Red Flagging Six Flags

In case you missed it, shares of Six Flags (PKS) have been on quite the run ever since the company put itself up for sale in August, rising from $5 to the current price tag of $7.22 each. There was no doubt that a sale would have been a welcomed event for investors. After all, the company hasn’t made money in years and has over $1 billion in debt (in fact, their debt load is more than 150% of the current market cap).

There is only one problem though. We learned this week that the company is no longer pursuing a sale. The reason? Nobody wants any part of Six Flags. That’s right, after four months of shopping the company, they didn’t get a single offer.

Don’t worry, though. Washington Redskins owner Dan Snyder is now Chairman of the Board and the company has a new CEO, Mark Shapiro. Recently CEO of Snyder’s investment firm, Shapiro, 35, was also formerly an executive at ESPN. What does he know about running a theme park company? I’d presume not much, which can’t be a good sign for investors in PKS.

Is Cable A Value Trap?

Many value investors have loaded up on shares of the nation’s leading cable companies in recent years as share prices have lagged. The Dolan family even considered taking Cablevision (CVC) private, but then pulled the offer off of the table. While the stock of CVC and others such as Comcast (CMCSA) do look attractive by historical measures, the outlook for these operators has changed meaningfully, in my opinion, over the last few months.

The argument for the Comcasts of the world was pretty simple heading into 2005. The stocks were down big, investors were ignoring them, and cash flow was very strong, growing 10% per year. In addition, cable broadband access seemed to be maintaining its lead over the Baby Bells’ DSL offerings.

Since cable modems were faster than digital subscriber lines, and many voice customers were scrapping their landlines, the cable companies stood to benefit greatly by bundling digital cable television, high speed broadband access, and VOIP phone services. Throw in Tivo boxes and video on-demand movies and customers could get everything they needed, on one bill, for $100 to $125 per month.

The stocks have languished this year though, even as financial results have been pretty good. The three-pronged attack of bundling voice, data, and video has hit a snag. Some of these services are simple commodity businesses that anyone can offer. Vonage offers unlimited long distance, just as Comcast does. Since the service is the same, pricing will continue to fall.

Then things got even worse. Companies such as Skype began offering VOIP phone service for free. Rumors began swirling that Google (GOOG) was looking into offering free wireless Internet access in order to drive net traffic to its advertising-based sites.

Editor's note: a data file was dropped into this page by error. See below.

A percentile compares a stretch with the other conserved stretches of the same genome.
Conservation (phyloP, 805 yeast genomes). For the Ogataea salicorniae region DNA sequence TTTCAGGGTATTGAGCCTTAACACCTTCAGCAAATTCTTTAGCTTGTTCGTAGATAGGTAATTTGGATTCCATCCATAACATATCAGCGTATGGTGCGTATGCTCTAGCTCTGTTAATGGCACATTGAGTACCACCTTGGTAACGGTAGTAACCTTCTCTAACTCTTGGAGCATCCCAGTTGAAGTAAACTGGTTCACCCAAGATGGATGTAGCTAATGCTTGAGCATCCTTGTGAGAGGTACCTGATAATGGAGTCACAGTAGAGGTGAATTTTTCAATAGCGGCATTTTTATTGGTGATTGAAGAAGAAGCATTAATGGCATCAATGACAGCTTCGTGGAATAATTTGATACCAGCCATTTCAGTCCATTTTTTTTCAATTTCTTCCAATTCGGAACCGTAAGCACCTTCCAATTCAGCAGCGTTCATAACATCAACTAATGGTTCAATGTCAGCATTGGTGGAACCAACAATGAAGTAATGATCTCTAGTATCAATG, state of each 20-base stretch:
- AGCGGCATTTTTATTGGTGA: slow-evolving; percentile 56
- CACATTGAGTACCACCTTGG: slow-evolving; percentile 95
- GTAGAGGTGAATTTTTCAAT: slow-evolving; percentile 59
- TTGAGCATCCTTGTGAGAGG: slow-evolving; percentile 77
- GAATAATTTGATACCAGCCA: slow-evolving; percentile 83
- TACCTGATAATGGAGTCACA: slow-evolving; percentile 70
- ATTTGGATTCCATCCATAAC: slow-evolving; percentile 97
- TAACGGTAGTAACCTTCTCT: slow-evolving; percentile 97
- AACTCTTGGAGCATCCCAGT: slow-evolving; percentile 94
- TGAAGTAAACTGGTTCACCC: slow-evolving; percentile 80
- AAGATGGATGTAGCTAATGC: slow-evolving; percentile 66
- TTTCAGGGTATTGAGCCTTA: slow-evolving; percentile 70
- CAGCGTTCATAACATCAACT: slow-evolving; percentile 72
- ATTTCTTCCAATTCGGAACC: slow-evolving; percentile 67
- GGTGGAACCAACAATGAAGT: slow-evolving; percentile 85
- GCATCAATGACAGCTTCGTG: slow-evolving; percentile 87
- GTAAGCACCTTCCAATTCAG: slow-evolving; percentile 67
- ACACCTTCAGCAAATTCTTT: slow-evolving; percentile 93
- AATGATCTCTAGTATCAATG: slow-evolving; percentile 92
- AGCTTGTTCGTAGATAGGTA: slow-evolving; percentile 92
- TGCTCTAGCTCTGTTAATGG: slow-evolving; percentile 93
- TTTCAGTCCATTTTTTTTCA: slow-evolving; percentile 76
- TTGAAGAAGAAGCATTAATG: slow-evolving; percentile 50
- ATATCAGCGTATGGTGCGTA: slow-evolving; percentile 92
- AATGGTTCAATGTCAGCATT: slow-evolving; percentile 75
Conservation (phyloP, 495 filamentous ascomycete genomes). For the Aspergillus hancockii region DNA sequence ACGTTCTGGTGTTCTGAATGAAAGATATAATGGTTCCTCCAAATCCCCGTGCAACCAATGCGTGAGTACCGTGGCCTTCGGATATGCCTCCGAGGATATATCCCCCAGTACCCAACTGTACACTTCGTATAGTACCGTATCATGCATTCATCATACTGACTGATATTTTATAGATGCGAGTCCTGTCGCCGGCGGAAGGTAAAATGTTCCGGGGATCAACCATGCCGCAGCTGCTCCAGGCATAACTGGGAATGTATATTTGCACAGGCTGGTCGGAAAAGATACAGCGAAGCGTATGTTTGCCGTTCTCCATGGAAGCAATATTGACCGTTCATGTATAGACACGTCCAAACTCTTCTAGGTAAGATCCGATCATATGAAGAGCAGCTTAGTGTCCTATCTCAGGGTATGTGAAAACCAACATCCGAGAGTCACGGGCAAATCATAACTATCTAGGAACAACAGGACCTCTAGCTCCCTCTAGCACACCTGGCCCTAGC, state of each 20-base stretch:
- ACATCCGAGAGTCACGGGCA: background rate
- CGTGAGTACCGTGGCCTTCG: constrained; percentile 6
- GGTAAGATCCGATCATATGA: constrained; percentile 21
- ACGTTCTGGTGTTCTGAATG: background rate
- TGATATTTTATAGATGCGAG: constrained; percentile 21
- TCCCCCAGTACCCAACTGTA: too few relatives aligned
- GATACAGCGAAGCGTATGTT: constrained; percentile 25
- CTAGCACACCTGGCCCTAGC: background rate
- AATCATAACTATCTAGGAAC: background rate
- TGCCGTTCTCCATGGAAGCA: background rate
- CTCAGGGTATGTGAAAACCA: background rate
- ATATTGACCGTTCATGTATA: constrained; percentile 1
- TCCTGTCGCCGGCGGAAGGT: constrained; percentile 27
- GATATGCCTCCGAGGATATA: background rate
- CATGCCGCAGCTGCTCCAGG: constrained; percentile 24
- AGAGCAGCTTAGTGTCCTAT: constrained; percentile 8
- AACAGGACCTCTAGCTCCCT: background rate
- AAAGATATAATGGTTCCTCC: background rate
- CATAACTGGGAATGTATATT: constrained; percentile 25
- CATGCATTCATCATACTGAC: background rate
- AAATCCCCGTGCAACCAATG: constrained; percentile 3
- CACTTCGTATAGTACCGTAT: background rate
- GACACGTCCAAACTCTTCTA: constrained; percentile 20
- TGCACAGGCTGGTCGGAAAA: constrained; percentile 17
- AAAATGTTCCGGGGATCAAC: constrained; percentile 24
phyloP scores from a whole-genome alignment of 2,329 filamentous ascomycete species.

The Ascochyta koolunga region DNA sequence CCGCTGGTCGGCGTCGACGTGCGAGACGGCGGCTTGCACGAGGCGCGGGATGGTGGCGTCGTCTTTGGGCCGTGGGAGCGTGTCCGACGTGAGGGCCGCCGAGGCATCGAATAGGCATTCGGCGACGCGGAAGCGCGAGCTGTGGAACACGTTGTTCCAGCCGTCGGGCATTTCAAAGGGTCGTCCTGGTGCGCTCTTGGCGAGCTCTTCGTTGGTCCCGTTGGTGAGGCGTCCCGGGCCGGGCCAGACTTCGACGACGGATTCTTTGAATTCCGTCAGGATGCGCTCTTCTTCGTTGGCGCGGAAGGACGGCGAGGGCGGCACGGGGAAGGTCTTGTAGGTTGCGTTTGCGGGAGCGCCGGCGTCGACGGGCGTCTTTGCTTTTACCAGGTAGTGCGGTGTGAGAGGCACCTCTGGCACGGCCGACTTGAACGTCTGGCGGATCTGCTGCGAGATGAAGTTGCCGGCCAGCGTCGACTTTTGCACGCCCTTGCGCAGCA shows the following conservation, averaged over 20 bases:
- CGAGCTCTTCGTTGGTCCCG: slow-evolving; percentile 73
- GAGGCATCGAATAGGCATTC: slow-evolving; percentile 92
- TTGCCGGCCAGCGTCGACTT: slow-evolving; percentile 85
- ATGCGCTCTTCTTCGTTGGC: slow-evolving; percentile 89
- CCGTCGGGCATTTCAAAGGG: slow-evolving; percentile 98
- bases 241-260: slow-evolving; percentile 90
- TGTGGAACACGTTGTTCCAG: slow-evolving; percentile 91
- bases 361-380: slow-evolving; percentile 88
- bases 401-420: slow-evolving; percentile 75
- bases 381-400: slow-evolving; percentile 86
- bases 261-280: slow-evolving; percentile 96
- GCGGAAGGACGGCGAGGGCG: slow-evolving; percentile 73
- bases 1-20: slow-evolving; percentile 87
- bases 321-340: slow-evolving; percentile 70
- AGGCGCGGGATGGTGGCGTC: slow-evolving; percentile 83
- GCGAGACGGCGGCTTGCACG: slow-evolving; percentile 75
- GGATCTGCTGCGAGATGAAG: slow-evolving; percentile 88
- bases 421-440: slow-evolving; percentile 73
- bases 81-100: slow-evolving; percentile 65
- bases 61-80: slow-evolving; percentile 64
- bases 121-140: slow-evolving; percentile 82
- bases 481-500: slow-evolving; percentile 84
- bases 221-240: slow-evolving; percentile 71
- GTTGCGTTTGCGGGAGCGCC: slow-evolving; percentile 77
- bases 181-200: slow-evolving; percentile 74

While pricing for cable television will remain fairly flat, and VoD movie libraries could lead to Blockbuster (BBI) becoming extinct, it is entirely possible that wireless Internet access and VOIP long distance phone service are eventually offered for free. If that happens, the cable companies will be back to only offering one service, not bundling three through a single coaxial cable. If this happens, cable operator stocks will go down in history as a major value trap.

Martha Stewart Living Shares: You’re Fired!

Shares of Martha Stewart’s company were down as much as 20 percent today, after the company reported a pretty bad earnings report. I’ve been very bearish on MSO stock for quite some time now on this blog, but even at $17 and change, I can’t reverse course just yet. I just don’t see how they are going to make any meaningful amount of money, and without consistent profitability, MSO is not worth nearly $1 billion. Even a forward price-to-sales multiple of 3 times (a very rich valuation in my opinion) would mean the stock has further to fall from here.

Is Vegas Growth Peaking?

After exhausting my own reading materials on a recent Southwest Airlines flight to Baltimore, I thumbed through the air carrier’s in-flight magazine entitled Attache. What I found in its pages was very interesting. Nearly every single page of advertising (probably half the entire magazine) had something to do with Las Vegas. Either a plug for a Vegas casino, a specific show at one of the Vegas casinos, or most frequently, a new high-rise condominium project in Vegas.

The constant marketing of Vegas with each turn of the page showed me that growth in that city may very well be peaking. After all, can construction there really accelerate from here? With so much capacity being added to Las Vegas, I can’t help but wonder how all of it is going to be filled. The new Wynn hotel recently opened to much fanfare, and there was even an article about MGM’s new massive building project along with all of those ads. No fewer than a dozen new condo buildings are going up, with the likes of Ivana Trump gracing their colorful advertisements.

While demand may be high, I doubt so much more supply is going to be good for the city. With vacant desert land as far as the eye can see, I sure hope people keep coming to Vegas, both vacationers and new residents. If the economy were to slow down noticeably, travel would likely decrease, leaving billions in new projects at risk. Investing in Vegas now, whether it be via the companies that are building there, or directly in the local real estate market seems like a risky bet to me.

As attractive as the growth opportunities for the country’s largest gaming companies are, I am having a hard time justifying Vegas-related investments at this point in time. The rapid growth could very well continue for several more years, but the downside risk is evident enough to me that I prefer looking elsewhere for my consumer discretionary holdings. In fact, I have sold all gaming related stocks aside from a hedged pair trade of long WYNN, short LVS.

Martha’s Apprentice Starts Slow

Viewership for the premiere of “The Apprentice – Martha Stewart” was below expectations, at 7 million, and shares of Stewart’s company, MSO, have dropped 30% in the last two weeks to under $25 per share. After missing the first episode, I tuned in tonight to see how the show compared to Trump’s version, and also to see David, a contestant who recently graduated from my alma mater.

After an hour, David survived the second week and it was easy to see why ratings have not been very good. Martha just isn’t the draw that Donald Trump is. She’s boring to watch, and her background voiceovers sound like a bad actress reading from a cue card, not someone who draws a lot of attention and interest on television. It takes more than just a successful entrepreneur to draw viewers in prime time. Just ask Mark Cuban after his show, The Benefactor, completely bombed.

Ad pages in Martha’s magazine might be up nicely year-over-year, but Martha Stewart Living Omnimedia stock remains overvalued at 5 times sales.